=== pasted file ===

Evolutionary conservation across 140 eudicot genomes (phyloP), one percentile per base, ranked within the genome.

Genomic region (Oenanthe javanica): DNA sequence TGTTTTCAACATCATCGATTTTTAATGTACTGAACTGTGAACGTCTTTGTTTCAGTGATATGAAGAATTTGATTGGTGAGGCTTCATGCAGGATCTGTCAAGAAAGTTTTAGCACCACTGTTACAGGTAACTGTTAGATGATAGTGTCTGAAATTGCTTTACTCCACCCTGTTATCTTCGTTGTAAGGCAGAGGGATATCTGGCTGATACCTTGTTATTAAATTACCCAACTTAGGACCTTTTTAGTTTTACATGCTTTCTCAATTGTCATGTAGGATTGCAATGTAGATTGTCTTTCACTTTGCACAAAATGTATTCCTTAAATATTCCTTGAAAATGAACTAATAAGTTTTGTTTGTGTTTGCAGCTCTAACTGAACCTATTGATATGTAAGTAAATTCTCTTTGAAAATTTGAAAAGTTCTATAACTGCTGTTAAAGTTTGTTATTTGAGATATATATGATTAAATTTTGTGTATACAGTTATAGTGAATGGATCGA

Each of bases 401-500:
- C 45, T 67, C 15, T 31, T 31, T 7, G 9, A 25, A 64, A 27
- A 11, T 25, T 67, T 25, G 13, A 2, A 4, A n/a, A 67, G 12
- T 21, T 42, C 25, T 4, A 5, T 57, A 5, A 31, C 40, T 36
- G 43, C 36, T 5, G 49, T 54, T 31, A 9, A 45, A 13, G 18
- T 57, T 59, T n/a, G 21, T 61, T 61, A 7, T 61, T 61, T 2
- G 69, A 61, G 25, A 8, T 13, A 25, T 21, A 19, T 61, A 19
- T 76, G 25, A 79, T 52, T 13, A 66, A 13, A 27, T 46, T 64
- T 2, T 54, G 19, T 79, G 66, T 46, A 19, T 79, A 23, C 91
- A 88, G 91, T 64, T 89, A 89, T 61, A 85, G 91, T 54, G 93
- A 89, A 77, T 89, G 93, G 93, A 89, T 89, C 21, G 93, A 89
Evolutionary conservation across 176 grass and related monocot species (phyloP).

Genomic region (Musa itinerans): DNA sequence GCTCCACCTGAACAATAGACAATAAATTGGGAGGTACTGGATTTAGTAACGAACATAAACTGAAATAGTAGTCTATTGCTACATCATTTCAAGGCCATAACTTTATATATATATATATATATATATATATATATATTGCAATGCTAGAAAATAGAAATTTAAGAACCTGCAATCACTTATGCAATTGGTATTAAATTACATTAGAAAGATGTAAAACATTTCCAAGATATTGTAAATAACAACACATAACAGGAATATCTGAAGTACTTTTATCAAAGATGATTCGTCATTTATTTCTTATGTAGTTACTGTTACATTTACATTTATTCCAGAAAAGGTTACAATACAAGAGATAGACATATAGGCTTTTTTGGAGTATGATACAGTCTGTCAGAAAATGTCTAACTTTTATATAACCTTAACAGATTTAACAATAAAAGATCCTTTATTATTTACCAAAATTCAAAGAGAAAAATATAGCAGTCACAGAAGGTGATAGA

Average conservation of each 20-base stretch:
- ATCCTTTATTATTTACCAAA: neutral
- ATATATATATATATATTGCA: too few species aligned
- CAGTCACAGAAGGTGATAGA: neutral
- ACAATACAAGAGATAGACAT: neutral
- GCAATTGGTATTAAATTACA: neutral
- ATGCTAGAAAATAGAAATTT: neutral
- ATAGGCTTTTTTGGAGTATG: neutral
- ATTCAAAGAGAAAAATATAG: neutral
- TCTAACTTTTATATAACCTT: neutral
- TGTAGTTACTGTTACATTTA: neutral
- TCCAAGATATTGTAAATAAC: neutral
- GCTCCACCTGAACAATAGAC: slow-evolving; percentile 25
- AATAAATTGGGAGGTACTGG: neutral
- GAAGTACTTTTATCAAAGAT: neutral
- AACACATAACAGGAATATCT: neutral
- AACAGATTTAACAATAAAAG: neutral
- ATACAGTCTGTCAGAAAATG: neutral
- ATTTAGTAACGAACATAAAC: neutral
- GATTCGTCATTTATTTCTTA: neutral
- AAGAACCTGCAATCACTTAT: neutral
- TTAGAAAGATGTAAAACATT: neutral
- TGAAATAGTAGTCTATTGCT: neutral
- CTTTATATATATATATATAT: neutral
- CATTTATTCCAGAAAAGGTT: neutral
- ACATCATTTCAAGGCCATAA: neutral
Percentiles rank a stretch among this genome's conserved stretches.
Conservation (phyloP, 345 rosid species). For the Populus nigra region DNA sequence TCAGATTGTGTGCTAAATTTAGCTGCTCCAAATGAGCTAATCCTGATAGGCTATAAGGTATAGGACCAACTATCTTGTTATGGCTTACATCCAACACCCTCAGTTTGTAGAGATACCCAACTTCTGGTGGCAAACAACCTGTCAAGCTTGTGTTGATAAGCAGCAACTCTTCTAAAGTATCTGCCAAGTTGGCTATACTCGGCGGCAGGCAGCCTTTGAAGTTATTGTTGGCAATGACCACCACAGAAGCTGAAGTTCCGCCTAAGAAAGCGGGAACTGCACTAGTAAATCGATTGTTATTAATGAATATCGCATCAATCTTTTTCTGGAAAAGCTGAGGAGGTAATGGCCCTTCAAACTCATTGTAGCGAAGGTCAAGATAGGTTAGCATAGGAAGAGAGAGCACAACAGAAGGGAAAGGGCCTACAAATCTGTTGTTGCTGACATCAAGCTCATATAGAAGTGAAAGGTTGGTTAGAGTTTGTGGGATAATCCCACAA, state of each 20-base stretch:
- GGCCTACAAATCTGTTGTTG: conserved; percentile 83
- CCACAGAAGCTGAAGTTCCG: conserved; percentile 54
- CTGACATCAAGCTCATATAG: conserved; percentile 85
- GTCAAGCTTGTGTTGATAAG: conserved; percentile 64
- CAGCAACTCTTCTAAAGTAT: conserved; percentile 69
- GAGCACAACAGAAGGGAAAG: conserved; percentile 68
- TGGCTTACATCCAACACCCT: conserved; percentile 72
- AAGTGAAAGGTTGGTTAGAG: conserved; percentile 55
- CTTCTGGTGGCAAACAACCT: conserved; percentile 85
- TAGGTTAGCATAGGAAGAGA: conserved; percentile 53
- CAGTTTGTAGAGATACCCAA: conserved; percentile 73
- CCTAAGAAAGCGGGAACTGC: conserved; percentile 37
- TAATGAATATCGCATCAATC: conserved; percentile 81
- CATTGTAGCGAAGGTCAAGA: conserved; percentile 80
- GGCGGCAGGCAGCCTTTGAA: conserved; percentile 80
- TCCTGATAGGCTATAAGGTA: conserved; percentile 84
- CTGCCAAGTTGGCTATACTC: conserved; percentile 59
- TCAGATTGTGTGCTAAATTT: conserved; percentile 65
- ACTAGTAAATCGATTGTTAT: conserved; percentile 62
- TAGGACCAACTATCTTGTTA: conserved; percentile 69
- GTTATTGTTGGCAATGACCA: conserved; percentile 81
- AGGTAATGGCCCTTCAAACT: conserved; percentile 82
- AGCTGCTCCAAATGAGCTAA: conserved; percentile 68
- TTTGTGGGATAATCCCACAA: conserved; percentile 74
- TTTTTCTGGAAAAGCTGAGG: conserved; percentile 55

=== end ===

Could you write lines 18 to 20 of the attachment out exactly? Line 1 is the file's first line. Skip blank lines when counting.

- ATATATATATATATATTGCA: too few species aligned
- CAGTCACAGAAGGTGATAGA: neutral
- ACAATACAAGAGATAGACAT: neutral